Singapore’s 2024 anti-discrimination law brings broad worker protections. HR must adapt policies for fair treatment and compliance.
Singapore is set to introduce anti-discrimination legislation in 2024 based on the Tripartite Committee on Workplace Fairness’s recommendations.
The legislation will prohibit discrimination based on key characteristics, including age, nationality, sex, race, religion, disability, and mental health.
Workers will gain broader protections, avenues to report discrimination and improved job access.
The legislation aims to eradicate workplace discrimination, signaling a strong commitment from the government.
HR Executives should prepare to adjust policies, ensure fair treatment, and support compliance with the upcoming legislation to create inclusive and discrimination-free work environments.
Implications for HR Executives in Singapore:
Policy Overhaul: HR executives need to update policies to align with the new anti-discrimination legislation and ensure fair treatment of employees across various characteristics.
Reporting Mechanisms: Implement efficient and secure channels for employees to report discrimination without fear of retaliation, complying with the new legislation’s assurance for reporting errant employers.
Diversity and Inclusion Training: Conduct training programs for employees and managers on anti-discrimination practices, emphasising the importance of inclusive workplace culture.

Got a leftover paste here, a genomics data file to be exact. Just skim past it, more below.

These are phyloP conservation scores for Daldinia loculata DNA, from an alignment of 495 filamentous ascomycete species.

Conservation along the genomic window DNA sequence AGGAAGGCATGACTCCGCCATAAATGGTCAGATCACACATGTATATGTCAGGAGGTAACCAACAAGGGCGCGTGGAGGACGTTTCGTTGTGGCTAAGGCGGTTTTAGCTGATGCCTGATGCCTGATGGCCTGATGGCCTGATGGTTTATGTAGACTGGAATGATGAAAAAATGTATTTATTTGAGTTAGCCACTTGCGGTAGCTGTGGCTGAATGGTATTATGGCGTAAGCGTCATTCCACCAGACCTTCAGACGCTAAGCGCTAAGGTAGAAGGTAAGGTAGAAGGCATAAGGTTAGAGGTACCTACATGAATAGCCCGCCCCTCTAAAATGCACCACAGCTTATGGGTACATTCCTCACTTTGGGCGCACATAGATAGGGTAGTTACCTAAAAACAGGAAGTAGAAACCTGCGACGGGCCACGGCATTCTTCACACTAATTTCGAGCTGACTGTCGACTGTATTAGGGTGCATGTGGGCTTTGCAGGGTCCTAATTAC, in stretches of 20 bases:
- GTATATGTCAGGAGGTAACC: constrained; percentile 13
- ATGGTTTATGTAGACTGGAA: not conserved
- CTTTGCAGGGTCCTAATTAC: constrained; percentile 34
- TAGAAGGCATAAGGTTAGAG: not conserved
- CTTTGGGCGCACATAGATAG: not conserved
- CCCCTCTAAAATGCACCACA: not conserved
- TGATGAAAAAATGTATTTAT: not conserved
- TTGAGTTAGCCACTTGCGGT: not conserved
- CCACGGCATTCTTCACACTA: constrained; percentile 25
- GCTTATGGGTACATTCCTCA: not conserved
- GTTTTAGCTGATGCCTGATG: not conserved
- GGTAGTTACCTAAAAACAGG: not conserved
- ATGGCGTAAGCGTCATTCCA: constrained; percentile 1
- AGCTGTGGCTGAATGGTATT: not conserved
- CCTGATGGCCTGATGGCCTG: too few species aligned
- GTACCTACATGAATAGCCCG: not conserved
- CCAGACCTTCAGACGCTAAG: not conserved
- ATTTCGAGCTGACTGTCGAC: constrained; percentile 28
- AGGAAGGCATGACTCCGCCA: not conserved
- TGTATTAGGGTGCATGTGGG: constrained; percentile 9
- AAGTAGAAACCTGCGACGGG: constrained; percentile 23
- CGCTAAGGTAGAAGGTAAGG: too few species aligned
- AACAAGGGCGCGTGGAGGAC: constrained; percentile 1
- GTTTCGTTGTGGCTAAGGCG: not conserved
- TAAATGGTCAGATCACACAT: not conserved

Recruitment Practices: Review recruitment processes to ensure fair and non-discriminatory hiring decisions based on protected characteristics.
Accommodating Disabilities: Prepare for the issuance of a “tripartite advisory” on reasonable accommodations for employees with disabilities, ensuring compliance and support for these employees.
Penalties and Enforcement: HR executives should understand the range of penalties that can be imposed on errant employers and work to prevent discriminatory practices within their organisations.
Ongoing Compliance: Continuously monitor and adapt HR practices to remain compliant with the evolving legislation and uphold fair treatment and diversity.
By addressing these implications, HR executives can contribute to creating a workplace environment that respects the rights of employees and fosters diversity and inclusion while avoiding potential legal issues.
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